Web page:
“Look for Mohawk to expand the use of this technology to include additional ceramic collections in response to consumer demand for highly sustainable and durable flooring,” Krause concluded.


The ‘NovaBell ecosystem’ brand is used on NovaBell products that contain at least 40% recycled content, noted Marco Pellacani, export area manager for the Italy-based company. It denotes the firm’s sustainable development program, expressed through continuous meticulous research into the reduction of waste, the reuse of waste materials in the production cycle, recycling, and the reduction of energy and resource consumption. NovaBell also requires the same responsible behavior of its suppliers of raw and unfinished materials.

Most of NovaBell’s products contribute to LEED points for architects and designers, helping to promote sustainable projects around the world.

NovaBell has also been awarded the Ecolabel, the European Union’s environmental quality mark—an achievement that guarantees the low environmental impact of NovaBell’s products throughout their entire life cycle and the observance of strict EU community criteria concerning the environment, he noted.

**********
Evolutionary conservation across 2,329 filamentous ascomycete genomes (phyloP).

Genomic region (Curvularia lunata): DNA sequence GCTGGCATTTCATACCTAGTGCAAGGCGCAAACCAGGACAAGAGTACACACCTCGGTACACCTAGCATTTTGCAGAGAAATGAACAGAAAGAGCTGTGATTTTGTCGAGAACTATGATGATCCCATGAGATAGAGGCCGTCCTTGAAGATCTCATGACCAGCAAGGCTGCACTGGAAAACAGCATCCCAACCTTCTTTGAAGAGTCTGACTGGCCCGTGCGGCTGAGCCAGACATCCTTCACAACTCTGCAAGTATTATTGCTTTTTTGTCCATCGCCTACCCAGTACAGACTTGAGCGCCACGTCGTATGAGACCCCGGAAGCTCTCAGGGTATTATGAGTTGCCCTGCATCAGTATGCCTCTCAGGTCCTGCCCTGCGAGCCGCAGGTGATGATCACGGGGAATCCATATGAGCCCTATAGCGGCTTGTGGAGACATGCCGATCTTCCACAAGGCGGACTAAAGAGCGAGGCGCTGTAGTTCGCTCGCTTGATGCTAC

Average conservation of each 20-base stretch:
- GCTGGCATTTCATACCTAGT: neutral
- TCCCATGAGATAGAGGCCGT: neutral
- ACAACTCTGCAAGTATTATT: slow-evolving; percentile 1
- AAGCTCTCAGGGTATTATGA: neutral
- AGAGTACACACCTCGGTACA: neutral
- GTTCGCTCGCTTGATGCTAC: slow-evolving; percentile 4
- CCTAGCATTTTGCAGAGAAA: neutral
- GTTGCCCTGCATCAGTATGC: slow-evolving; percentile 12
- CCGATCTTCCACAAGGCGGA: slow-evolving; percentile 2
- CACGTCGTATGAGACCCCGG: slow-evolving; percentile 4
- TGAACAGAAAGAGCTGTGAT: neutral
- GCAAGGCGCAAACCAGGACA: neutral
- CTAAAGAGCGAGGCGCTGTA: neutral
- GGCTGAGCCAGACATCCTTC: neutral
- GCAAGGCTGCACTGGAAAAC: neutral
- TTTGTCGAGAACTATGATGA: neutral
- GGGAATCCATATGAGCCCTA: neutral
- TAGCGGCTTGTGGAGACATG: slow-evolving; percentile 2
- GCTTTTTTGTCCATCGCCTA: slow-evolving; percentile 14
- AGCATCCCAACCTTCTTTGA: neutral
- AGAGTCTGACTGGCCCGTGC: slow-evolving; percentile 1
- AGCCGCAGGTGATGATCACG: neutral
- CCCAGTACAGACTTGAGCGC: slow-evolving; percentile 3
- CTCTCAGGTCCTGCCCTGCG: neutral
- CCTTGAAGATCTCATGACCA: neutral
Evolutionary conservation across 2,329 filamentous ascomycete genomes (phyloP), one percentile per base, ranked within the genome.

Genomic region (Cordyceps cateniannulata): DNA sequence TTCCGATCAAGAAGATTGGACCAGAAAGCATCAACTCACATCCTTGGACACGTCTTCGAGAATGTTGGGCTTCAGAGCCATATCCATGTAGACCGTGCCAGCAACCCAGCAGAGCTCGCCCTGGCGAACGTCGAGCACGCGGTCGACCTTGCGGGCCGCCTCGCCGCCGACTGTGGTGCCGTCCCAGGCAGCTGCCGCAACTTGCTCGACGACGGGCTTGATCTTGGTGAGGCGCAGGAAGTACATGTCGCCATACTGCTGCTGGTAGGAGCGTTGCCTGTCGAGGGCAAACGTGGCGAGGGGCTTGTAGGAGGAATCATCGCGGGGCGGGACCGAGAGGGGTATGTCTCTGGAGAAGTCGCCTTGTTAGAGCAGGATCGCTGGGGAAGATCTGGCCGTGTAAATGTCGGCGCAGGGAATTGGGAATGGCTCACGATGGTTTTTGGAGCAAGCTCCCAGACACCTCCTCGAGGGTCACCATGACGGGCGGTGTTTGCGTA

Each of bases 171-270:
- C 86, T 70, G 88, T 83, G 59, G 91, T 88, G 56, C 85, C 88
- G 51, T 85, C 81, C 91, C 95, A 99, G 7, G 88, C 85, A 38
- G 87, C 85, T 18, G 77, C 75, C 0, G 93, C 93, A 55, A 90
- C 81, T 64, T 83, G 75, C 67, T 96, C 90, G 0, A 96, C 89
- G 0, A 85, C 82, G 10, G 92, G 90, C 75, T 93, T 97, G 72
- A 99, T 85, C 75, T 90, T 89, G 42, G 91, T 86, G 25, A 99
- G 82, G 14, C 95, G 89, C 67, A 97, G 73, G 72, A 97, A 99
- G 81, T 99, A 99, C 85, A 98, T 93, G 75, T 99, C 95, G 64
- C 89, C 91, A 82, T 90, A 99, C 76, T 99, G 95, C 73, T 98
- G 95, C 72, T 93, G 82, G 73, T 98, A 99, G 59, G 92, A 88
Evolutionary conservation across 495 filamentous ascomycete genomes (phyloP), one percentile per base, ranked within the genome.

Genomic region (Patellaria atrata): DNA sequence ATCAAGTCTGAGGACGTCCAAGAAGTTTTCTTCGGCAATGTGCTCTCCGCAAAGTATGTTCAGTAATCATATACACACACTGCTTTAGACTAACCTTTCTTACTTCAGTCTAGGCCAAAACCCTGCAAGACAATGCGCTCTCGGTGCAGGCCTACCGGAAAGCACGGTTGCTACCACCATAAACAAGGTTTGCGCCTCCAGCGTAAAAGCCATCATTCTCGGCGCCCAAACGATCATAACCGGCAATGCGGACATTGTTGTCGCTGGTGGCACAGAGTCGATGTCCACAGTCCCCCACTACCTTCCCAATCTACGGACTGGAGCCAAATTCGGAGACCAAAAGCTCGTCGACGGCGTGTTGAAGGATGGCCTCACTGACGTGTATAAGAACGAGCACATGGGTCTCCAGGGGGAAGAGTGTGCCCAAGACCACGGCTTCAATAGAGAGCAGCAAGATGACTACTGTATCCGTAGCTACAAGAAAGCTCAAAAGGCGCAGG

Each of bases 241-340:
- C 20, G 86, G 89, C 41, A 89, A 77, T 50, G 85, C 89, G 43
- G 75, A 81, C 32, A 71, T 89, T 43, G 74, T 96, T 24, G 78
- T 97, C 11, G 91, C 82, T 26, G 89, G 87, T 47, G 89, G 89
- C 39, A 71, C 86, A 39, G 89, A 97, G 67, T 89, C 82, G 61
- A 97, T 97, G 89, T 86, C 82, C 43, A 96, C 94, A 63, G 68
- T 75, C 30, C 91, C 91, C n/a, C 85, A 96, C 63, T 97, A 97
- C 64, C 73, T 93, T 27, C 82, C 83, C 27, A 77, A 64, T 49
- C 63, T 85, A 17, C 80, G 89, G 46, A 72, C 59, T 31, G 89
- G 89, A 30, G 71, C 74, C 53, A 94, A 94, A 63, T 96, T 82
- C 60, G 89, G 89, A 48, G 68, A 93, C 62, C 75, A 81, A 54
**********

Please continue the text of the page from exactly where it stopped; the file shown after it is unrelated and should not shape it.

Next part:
In addition to being an ISO 14001 certified manufacturer, Pamesa is also a strong innovator and leader with regard to cogeneration, noted William Bannentine, U.S. export manager. “As Spain’s first porcelain producer, we feel the environment is an important consideration going forward.

“It has become clear during economic times like these that Pamesa has one of the most solid, well-run, cost structures in all of Europe,” he added. “Recycling and using environmentally friendly measures that also reduce production cost, allow us to come to the world market with value and competitiveness for our clientele.”


Tile in general is considered a very green and sustainable product, noted Jason Kyzer, the mill’s category manager for tile and stone. “It has one of the lowest life cycle costs of any product on the market, is scientifically proven to have zero VOC’s or off gasses and is easy to clean with- out harsh chemicals.

“In fact,” he added, “due to its VOC free nature, ceramic and porcelain tile products are exempt from all testing criteria outlined in LEED IEQ Credit 4.3. We also look for product with both pre- and post-consumer recycled content as well as factories with sustainable initiatives. To ensure our products truly do have recycled content as stated, we have each certified by Bureau Veritas.”

-Louis Iannaco